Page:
Working in the construction industry takes skills and stamina, but no matter how agile and experienced a worker may be, it does not detract from the hazards they may face. Every day new challenges arise that put workers at risk of being hurt or fatally injured on the job. Dangerous elements of a construction job may include the use of heavy equipment or hazardous chemicals, falling objects, and flying debris, or becoming stuck in between machinery or supplies.
The Occupational Safety and Health Administration (OSHA) generated the “Fatal Four” list, which accounts for the most fatal work accidents that may occur in construction or similar industries. It consists of falls, struck by objects, electrocution, and caught-in/between incidents. Falls accounted for nearly 40 percent of workplace accidents in 2017, which makes them the most common. In fact, OSHA ranked fall hazards as the most common violation for seven years running. Being struck by an object, electrocution, and getting caught in or between objects accounts for under ten percent each (eight percent, seven percent, and five percent respectively). Fatal Four-recognized accidents make up around 60 percent of construction accidents per year. Nearly 600 lives could be saved each year if Fatal Four accidents could be prevented altogether.
The South Jersey workers’ compensation lawyers at Pietras Saracino Smith & Meeks, LLP present this infographic that displays the four most fatal construction accidents that fall under OSHA’s Fatal Four and how commonly they take place.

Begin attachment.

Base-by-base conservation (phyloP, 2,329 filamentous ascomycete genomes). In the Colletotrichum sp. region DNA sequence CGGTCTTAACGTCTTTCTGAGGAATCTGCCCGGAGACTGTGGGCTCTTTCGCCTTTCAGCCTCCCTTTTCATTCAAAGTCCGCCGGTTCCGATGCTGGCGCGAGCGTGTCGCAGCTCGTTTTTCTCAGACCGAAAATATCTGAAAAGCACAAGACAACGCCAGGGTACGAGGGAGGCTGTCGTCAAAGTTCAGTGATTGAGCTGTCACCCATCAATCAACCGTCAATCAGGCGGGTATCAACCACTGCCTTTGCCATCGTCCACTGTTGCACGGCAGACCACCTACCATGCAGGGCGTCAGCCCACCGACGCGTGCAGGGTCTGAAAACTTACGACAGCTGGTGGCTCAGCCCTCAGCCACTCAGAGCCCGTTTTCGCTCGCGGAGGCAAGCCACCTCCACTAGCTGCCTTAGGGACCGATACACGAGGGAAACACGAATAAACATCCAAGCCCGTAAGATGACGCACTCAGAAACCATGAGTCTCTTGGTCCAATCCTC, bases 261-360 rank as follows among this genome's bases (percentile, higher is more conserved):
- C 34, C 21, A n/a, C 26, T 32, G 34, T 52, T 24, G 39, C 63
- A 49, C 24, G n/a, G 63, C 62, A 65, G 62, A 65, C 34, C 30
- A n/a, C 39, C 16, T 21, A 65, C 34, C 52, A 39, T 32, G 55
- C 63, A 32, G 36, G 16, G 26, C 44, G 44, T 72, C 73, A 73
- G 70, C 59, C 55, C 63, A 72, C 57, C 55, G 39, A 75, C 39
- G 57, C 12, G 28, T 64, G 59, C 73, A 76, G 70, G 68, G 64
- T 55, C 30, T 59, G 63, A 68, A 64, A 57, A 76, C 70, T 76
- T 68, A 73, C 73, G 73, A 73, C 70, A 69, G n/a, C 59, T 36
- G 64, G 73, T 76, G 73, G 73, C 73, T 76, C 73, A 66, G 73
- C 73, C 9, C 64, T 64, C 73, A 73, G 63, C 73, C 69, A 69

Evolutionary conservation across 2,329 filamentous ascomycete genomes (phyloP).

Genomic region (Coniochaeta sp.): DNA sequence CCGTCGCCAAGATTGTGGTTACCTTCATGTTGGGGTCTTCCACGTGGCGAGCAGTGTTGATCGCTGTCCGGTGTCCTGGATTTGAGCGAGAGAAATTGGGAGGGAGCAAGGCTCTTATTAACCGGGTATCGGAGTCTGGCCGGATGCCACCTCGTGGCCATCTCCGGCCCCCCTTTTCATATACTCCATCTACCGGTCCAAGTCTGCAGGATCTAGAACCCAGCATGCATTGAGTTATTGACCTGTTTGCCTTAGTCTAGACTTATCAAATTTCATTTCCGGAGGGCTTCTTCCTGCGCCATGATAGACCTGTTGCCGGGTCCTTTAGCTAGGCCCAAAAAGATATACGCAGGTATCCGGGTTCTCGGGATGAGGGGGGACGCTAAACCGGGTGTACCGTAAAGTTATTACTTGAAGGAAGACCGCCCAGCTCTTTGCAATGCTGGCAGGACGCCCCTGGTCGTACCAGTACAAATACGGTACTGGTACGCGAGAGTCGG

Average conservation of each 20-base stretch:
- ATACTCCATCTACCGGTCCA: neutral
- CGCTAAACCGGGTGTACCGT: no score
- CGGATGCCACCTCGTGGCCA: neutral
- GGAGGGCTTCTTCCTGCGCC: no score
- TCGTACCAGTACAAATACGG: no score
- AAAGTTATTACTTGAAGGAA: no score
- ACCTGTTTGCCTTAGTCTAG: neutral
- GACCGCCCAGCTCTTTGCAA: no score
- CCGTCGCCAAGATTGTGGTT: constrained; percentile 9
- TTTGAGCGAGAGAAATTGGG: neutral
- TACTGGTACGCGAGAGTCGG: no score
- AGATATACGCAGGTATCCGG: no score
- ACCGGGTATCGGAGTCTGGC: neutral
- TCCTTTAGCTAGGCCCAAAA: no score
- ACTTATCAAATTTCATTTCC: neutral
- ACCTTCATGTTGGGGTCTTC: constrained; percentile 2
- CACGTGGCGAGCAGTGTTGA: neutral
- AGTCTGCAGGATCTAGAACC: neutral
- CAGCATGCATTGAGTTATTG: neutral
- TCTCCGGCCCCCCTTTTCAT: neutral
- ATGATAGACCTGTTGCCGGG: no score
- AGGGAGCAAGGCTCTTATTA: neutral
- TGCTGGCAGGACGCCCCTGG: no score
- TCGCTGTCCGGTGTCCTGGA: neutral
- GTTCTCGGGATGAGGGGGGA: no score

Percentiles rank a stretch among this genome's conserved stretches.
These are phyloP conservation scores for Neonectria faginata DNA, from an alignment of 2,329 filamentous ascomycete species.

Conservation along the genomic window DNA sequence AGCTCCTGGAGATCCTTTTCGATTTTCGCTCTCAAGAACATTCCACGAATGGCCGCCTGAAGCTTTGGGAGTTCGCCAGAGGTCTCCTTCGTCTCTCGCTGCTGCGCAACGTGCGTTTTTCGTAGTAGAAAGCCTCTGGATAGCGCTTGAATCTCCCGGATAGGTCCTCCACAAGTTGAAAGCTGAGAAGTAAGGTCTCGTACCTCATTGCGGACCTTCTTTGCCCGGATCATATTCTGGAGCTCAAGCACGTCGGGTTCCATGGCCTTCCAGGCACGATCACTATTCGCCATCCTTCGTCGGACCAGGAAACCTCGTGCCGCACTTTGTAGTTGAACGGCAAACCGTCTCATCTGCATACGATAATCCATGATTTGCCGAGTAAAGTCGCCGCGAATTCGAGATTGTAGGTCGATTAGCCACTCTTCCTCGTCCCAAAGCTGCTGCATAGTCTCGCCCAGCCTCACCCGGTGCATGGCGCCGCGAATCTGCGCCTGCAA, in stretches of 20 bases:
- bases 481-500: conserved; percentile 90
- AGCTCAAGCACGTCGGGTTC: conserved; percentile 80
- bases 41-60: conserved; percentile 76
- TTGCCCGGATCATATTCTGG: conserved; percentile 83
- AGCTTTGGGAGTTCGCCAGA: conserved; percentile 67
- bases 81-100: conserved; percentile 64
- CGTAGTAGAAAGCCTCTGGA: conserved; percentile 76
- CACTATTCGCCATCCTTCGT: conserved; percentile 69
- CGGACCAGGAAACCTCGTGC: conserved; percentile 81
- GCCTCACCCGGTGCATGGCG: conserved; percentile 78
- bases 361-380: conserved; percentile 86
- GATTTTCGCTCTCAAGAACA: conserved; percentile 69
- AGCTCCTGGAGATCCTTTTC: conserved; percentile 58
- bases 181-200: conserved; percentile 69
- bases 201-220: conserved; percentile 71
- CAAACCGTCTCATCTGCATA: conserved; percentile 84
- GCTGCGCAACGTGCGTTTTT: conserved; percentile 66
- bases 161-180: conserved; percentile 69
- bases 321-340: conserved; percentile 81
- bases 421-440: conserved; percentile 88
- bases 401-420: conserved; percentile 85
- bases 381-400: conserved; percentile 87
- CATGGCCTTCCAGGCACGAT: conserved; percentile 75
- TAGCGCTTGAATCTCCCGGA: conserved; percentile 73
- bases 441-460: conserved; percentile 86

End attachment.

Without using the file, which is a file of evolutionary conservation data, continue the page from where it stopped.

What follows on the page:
How to Prevent the Fatal Four Accidents
So, what can be done to avoid these accidents and injuries from occurring? Employers and workers can prevent these dangers by taking the following steps.
- Provide job hazard and workplace safety training to all workers
- Wear and use personal protective equipment
- Cover and secure floor openings
- Keep floors clean and clear of objects
- Install guardrails and handrails
- Use ladders and scaffolds safely
- Never position yourself between moving or fixed objects
- Wear high-visibility clothing
- Disconnect or power down tools when not in use
- Keep cords away from heat, oil and sharp edges
- Maintain a safe distance from power lines
- Never use power tools near live electrical wires or water pipes
- Be aware of moving equipment and moving parts
- Secure machinery to prevent it from tipping over
- Avoid wearing loose clothing or loose hair that could get caught in machinery
- Never overload machines
- Turn off machinery when not in use